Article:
Swathed in tradition
Vera Waters knows a thing or two about cheongsams. The vibrant 77-year-old, who still keeps an astonishingly full schedule running her skincare business, owns more than 360 tailor-made cheongsams. She is the woman who museums seek out when they want to hold an exhibition on the traditional Chinese dress. So far, she’s given more than 100 sets of custom-made cheongsams and matching jackets to Hong Kong’s History Museum and Heritage Museum, and donated another 20 sets to the China National Silk Museum in Hangzhou.
The wardrobe she flings open, while wearing a red floral-printed jacket atop a glittery black cheongsam, would put most stores to shame. Expertly pressed and organised by season (hot and cool months) and by a gradient rainbow of colours, these cheongsams cost from HK$3,000 to HK$5,000, with the most expensive ones exceeding HK$10,000. For more than three decades, Waters has gone to the same tailor, Lau On-hing, of New King’s Fabric, who counts among his clients actresses Maggie Cheung Man-yuk and Zhang Ziyi.
Waters once had several tailors on call, but all except for Lau have died or retired. Lau is in his sixties and has been saying for some time he wants to retire. It worried Waters, so she commissioned 120 cheongsams in one go. “I said to him, ‘Do this in your spare time’ … Once you’ve finished one or two, call me and I’ll come and give you the payment.’ It took him one year.”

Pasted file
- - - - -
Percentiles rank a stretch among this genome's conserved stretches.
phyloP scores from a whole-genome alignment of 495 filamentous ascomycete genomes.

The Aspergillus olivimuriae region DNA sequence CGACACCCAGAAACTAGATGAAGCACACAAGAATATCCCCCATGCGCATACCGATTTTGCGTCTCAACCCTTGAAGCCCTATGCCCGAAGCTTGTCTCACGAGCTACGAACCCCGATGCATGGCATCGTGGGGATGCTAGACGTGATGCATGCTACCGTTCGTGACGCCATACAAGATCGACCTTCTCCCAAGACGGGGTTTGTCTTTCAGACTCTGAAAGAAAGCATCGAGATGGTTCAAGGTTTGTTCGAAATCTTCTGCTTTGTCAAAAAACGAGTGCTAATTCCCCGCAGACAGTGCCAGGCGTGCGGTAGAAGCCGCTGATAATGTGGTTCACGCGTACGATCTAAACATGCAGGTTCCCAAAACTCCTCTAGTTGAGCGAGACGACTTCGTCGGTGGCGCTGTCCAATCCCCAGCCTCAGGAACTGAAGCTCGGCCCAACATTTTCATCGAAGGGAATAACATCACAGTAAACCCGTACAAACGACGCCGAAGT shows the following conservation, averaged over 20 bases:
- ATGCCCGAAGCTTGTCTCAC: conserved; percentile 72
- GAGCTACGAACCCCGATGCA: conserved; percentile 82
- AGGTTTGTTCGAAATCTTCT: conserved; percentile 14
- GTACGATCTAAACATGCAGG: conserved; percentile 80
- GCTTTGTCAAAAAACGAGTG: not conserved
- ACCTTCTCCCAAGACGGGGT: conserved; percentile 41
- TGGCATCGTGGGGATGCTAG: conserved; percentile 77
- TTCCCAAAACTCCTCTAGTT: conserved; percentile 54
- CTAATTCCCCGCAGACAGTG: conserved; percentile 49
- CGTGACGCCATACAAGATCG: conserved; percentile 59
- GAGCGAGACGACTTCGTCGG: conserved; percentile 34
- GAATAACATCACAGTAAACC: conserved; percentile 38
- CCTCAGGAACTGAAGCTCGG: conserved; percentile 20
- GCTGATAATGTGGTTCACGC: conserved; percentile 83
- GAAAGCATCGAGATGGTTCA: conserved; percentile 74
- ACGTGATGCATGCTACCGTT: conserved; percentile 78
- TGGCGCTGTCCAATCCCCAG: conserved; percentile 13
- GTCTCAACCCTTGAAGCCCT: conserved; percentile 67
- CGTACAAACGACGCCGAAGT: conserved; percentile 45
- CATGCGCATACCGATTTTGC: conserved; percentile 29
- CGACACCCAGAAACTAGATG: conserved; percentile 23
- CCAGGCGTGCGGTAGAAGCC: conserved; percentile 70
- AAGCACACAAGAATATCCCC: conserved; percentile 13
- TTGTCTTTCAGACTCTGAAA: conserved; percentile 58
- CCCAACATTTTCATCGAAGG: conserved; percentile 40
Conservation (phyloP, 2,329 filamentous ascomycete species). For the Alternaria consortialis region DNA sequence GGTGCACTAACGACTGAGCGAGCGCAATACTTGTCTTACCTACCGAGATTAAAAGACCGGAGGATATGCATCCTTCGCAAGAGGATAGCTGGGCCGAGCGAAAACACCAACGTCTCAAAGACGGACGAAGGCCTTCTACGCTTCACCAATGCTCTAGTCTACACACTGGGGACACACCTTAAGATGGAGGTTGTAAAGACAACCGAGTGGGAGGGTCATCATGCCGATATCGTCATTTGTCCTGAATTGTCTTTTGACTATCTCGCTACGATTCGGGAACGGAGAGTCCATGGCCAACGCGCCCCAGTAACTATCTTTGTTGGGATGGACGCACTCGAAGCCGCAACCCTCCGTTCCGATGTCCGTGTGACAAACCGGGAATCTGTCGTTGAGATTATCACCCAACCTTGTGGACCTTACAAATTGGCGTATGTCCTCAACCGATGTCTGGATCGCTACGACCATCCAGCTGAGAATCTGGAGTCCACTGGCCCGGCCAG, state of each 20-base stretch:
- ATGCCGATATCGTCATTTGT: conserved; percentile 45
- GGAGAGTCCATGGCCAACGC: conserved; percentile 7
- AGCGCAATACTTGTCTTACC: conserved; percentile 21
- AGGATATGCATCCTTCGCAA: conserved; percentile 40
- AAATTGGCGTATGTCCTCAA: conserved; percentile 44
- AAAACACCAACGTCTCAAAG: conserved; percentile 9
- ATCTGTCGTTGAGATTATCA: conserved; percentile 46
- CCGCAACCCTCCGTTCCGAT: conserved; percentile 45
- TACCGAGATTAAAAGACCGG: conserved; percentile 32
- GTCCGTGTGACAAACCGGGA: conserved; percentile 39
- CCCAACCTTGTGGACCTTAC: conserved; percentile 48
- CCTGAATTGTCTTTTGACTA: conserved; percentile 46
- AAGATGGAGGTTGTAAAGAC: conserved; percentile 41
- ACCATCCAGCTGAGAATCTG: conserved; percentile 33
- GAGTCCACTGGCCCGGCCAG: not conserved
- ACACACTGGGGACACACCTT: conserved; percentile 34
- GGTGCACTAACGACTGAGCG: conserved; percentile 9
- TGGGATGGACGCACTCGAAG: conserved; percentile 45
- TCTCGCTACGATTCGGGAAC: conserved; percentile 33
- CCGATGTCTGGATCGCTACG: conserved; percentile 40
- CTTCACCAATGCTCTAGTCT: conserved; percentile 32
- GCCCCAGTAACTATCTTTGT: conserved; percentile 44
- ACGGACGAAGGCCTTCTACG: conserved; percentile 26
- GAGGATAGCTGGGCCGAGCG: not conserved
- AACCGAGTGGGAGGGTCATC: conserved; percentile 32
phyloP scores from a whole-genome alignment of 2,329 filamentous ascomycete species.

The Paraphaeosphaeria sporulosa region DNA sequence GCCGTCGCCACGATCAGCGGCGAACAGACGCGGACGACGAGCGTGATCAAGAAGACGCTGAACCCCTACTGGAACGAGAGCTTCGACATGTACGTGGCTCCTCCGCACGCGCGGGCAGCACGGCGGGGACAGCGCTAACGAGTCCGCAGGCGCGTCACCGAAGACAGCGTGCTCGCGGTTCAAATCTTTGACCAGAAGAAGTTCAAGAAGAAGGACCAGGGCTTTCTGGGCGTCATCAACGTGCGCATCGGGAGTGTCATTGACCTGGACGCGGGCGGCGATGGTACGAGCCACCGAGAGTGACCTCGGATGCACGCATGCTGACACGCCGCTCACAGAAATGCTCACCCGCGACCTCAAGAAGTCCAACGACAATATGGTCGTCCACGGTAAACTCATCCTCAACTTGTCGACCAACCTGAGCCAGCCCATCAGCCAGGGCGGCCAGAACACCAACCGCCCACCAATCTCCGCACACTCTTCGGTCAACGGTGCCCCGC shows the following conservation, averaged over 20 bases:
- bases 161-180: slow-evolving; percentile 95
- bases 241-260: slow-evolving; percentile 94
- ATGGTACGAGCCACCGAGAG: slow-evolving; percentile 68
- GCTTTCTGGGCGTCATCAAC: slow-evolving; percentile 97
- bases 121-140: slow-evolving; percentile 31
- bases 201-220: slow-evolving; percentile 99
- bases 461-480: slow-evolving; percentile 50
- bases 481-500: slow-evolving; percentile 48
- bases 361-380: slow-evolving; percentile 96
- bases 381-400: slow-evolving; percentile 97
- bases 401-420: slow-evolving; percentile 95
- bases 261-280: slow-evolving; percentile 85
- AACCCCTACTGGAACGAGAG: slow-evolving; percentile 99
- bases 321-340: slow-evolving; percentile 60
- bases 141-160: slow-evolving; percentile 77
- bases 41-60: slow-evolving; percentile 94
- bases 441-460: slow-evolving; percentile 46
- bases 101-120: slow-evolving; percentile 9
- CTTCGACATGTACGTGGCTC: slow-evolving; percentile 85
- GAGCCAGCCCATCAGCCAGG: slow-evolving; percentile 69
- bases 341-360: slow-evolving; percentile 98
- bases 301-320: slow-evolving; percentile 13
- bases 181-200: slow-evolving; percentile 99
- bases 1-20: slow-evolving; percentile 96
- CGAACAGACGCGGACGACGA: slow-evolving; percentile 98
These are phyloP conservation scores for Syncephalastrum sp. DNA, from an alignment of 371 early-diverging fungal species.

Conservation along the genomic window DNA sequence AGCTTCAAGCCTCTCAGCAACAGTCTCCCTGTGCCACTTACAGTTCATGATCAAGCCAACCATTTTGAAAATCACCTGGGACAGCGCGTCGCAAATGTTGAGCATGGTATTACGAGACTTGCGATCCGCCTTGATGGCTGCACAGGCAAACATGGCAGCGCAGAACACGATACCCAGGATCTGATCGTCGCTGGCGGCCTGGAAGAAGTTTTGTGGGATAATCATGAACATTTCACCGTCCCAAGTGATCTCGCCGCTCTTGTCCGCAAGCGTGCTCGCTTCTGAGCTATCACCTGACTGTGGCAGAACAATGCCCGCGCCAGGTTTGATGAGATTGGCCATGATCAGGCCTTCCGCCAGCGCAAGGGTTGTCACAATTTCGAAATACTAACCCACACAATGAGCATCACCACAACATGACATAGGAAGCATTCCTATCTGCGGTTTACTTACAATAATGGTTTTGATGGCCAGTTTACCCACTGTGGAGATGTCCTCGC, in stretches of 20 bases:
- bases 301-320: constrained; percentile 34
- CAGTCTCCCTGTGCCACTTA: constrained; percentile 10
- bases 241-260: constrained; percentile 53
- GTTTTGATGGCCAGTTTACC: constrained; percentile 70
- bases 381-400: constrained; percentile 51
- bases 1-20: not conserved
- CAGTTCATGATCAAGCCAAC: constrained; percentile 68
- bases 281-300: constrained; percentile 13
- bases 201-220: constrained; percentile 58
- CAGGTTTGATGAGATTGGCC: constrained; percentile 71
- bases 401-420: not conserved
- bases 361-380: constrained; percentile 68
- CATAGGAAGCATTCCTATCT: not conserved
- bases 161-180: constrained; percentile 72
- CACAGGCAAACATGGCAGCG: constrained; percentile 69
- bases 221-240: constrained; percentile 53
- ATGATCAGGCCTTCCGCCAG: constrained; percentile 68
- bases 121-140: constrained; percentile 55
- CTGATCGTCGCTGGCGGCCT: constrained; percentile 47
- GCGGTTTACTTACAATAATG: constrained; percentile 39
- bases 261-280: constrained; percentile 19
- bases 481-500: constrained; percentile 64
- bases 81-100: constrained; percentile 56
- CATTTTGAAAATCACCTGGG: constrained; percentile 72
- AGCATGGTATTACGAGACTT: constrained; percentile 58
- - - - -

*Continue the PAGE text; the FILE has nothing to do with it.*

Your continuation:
Lau plans to work for a while longer but, like many of his fellow master cheongsam-makers, has no apprentice to pass his skills on to.
Teresa Coleman, of Teresa Coleman Fine Arts, says cheongsam collecting is an expanding market. She recently sold most of her 1940s cheongsam collection that included a dress that, alone, was worth HK$23,000, and is negotiating to buy another collection of about 50 pieces from a collector in Europe. For now, cheongsams have the advantage of still being reasonably priced. “Chinese court textiles, which our gallery specialises in, have become rare and difficult to find at affordable prices for new collectors,” says Coleman.
With no formal system for teaching the skills to a younger generation, the supply of high-quality cheongsams is dwindling. Professor Raymond Au, associate head of Hong Kong Polytechnic University School of Design, says the university does not offer cheongsam training. They don’t have the tailoring skills to offer students, but would be open to the idea of holding workshops if they could get the right tailor to teach it.
Au says many cheap imitations of the cheongsam are too tight and poorly stitched. He adds that the cut of a quality cheongsam will allow the wearer to get up from a seated position without having to wiggle or pull on the dress. The technique to create the fastenings, called “frogs”, requires careful training.
Cheongsams are “deceptively simple as wonderful clothes always are”, says Hazel Clark, a professor at Parsons the New School for Design who penned the book The Cheongsam. She calls it the national dress of Hong Kong as it was still worn here in the 1950s and ’60s, when mainland women were forced to wear the Mao uniform. “China rejected it because of politics. The image of the cheongsam was projected to the world via Hong Kong film and culture, so it’s very associated with the city without it being born in Hong Kong,” she says.